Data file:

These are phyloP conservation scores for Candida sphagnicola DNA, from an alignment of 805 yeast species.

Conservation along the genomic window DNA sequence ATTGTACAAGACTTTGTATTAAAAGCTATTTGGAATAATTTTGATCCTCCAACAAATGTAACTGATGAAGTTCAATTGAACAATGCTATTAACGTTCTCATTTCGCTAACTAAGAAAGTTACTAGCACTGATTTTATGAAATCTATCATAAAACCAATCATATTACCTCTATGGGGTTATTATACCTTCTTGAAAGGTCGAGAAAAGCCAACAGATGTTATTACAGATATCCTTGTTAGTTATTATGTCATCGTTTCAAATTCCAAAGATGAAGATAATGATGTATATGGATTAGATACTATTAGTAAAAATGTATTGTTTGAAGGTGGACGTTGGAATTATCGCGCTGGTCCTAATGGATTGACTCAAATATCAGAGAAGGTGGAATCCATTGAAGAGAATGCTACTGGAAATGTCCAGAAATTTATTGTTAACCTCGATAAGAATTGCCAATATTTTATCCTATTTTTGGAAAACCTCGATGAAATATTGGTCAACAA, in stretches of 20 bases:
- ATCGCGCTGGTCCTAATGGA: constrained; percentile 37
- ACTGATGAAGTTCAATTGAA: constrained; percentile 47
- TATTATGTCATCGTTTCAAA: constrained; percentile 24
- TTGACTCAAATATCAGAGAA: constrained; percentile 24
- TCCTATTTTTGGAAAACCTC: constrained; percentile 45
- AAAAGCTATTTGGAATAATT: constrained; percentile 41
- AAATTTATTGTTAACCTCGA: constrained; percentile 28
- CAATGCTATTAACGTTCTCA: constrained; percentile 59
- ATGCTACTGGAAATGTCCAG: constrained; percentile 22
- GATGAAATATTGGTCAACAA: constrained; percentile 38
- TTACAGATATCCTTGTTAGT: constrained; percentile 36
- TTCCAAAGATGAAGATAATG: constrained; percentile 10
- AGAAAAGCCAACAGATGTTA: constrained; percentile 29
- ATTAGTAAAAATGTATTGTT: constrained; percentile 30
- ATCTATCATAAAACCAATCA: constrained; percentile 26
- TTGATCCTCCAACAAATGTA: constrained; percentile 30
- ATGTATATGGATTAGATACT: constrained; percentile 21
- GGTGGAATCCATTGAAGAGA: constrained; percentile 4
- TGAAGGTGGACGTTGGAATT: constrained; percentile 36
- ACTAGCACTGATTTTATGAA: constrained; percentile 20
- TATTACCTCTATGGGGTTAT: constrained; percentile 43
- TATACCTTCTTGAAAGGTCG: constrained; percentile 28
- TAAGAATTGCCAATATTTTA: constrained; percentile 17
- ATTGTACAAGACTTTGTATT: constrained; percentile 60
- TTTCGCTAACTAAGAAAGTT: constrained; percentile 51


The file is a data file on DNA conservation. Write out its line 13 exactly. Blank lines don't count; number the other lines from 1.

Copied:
- TTACAGATATCCTTGTTAGT: constrained; percentile 36